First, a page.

Larus californicus californicus, L. c. albertaensis
Status: Fairly common regular spring and fall migrant west and central, rare casual east. Locally uncommon regular summer visitor west and west-central, accidental east. Locally uncommon regular winter visitor west and west central at Lake McConaughy, Keith Co and Sutherland Reservoir, Lincoln Co, rare casual elsewhere.
Documentation: Photograph: 14 Aug 1986 Lake McConaughy, Keith Co (Brogie 1986; Mollhoff 1989).
Taxonomy: There are two subspecies of California Gull (Jehl 1987, Gill and Donsker 2017), californicus, breeding locally from British Columbia south to California and central Colorado, and albertaensis, breeding in central Canada and the north-central and northwestern United States. There is a zone of overlap in Montana (Winkler 2020, Howell and Dunn 2007). Field identification of the subspecies is difficult (see Comments).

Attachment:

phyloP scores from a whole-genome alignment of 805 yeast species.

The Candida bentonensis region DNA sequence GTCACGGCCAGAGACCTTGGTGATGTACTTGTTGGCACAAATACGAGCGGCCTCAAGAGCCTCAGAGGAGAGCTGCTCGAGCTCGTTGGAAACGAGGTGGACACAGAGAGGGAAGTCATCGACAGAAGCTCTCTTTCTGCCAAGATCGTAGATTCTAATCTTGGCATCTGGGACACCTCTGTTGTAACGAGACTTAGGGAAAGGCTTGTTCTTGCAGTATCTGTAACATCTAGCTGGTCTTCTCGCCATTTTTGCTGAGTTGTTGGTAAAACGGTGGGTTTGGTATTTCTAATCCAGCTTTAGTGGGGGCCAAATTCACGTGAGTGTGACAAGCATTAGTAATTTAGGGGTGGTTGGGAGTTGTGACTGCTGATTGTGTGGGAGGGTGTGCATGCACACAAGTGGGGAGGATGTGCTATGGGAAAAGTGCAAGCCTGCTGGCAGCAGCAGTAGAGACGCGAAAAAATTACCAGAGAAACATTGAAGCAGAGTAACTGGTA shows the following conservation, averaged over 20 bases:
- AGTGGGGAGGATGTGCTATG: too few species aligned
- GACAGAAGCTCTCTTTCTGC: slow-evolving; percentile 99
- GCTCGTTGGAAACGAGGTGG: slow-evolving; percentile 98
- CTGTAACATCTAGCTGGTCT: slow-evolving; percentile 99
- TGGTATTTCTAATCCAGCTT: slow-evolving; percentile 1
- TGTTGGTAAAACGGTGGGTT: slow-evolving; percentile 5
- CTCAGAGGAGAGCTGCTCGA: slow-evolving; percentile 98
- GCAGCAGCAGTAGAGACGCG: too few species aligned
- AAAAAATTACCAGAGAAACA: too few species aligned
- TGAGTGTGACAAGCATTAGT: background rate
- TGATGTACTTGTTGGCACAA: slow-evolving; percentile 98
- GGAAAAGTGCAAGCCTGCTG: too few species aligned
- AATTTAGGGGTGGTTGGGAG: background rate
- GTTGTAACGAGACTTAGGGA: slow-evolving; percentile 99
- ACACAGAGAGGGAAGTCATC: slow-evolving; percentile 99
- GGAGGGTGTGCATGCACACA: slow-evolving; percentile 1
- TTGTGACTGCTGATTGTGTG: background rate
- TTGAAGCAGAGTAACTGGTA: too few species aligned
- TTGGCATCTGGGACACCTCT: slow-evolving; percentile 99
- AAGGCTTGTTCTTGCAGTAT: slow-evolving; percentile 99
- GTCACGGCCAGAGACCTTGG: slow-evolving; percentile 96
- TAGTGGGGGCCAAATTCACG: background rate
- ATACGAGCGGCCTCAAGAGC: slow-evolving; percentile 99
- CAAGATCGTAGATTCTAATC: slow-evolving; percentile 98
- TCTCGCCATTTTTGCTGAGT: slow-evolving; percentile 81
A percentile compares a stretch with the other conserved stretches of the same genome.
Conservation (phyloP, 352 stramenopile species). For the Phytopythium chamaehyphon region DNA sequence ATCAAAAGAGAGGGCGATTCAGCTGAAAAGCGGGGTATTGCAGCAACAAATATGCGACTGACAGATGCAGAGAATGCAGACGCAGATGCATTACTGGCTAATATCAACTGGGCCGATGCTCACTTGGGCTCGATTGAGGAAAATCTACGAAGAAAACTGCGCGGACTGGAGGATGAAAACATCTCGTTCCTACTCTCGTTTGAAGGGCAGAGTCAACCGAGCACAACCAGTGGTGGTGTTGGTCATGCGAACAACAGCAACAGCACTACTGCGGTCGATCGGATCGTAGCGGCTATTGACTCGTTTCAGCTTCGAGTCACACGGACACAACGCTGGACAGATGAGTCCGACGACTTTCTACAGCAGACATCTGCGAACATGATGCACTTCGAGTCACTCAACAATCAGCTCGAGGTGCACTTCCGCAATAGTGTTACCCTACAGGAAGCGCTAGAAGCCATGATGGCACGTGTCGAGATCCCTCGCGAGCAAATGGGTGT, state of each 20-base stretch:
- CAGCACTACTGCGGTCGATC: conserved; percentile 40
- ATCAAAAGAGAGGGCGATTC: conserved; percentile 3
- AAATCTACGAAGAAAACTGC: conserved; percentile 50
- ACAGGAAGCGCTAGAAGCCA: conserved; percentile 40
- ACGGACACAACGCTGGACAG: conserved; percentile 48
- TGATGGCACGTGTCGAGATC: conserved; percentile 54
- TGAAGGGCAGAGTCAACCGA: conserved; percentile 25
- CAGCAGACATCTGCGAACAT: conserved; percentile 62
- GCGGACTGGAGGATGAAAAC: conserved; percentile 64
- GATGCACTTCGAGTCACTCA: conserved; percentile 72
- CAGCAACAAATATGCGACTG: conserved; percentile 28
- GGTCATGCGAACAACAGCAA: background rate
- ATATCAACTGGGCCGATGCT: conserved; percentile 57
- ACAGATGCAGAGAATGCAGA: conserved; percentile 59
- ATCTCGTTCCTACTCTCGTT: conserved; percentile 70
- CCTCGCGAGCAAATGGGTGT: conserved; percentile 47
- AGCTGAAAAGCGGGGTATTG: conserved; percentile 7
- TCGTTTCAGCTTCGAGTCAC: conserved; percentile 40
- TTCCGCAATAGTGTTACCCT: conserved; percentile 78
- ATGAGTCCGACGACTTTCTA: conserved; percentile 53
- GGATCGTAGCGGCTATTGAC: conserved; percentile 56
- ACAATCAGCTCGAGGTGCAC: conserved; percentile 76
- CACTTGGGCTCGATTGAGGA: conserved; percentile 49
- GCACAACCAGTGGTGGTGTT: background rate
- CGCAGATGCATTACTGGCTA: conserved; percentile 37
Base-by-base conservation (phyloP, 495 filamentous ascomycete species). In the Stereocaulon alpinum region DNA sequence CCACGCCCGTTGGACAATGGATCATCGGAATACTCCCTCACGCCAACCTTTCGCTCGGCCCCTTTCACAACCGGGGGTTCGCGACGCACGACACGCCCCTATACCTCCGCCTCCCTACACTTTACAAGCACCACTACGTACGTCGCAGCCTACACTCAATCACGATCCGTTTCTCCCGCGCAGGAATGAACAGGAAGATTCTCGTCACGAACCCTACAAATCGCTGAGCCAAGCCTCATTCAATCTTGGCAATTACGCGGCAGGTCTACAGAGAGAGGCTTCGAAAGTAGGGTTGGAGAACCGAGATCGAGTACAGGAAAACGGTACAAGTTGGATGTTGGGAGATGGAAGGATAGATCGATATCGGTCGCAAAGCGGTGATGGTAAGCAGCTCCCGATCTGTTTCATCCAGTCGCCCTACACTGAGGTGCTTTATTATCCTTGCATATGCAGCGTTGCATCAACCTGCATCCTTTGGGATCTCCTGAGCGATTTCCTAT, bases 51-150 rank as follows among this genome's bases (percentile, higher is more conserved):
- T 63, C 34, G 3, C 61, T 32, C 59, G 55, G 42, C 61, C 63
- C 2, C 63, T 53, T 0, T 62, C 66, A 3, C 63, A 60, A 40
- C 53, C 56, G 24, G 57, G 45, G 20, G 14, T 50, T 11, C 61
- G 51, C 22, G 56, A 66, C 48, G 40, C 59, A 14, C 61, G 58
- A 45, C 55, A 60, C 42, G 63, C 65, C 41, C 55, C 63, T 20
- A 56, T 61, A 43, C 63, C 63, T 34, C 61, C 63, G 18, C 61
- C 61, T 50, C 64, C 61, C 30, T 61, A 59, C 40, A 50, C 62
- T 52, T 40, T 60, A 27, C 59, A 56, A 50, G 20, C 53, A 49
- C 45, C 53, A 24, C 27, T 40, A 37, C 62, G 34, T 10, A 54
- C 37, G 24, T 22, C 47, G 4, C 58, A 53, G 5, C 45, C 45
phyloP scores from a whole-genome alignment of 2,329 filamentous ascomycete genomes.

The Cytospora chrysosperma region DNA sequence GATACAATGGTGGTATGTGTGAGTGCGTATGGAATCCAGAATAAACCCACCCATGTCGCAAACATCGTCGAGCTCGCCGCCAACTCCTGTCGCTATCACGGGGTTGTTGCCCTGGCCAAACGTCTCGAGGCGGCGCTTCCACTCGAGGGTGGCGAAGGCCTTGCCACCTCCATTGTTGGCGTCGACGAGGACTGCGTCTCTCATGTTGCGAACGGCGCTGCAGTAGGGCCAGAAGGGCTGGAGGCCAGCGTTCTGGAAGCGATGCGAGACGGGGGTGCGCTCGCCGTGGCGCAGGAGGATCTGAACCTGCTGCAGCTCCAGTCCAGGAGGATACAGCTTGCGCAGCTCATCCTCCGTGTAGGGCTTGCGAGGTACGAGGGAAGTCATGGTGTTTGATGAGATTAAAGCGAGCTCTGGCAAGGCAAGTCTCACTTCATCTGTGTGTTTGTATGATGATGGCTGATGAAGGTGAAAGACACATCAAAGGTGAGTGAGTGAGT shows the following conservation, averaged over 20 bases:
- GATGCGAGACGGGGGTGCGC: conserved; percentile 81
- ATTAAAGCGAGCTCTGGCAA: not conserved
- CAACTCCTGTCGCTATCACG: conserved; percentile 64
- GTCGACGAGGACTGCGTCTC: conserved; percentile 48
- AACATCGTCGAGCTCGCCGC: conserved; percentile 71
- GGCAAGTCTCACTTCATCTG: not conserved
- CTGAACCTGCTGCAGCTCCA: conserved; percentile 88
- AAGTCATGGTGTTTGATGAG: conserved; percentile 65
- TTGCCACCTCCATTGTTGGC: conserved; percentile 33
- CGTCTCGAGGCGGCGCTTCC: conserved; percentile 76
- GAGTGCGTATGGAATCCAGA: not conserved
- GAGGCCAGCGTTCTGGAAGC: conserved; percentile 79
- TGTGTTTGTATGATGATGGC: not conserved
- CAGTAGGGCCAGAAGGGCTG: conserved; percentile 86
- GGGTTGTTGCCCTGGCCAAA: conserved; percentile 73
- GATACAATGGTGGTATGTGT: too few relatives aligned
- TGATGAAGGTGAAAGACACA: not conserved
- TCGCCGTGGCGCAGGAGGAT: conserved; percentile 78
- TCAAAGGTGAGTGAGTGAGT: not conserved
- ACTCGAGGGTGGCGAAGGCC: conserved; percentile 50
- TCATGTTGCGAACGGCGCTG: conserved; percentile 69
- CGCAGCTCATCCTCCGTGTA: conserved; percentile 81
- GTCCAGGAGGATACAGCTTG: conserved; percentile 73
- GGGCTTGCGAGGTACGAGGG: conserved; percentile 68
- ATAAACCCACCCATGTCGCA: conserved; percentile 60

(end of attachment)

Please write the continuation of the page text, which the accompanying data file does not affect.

Both subspecies occur in Nebraska. Increased late summer and early fall numbers at Lake McConaughy are most likely immature non-breeders or possibly failed breeders of californicus from Colorado; californicus is undocumented elsewhere in Nebraska. Leukering (post to COBIRDS 3 Dec 2010) stated that at least 80% of California Gulls in Colorado are californicus. We consider albertaensis to comprise most if not all spring and fall migrants through Nebraska east of Lake McConaughy; both subspecies would be expected at Lake McConaughy during albertaensis migration periods. There are three band recoveries involving albertaensis; one banded in Montana 8 Jul 1940 and two banded in North Dakota 9 Aug 1964 were recovered at Valentine NWR, Cherry Co 4 Oct 1940, in Hooker Co 14 Sep 1964, and in Deuel Co 26 Sep 1964 respectively. Banding results support the occurrence of the species (presumably albertaensis) in the Interior (Houston 1977, Gaston et al 2008), although Gaston et al (2008) pointed out that chicks of Ring-billed Gull and California Gull are essentially indistinguishable at time of banding and the two species often breed in the same colonies, thus casting some doubt as to whether banded adults assumed to be California Gulls (for example recoveries in Louisiana) are indeed the latter species.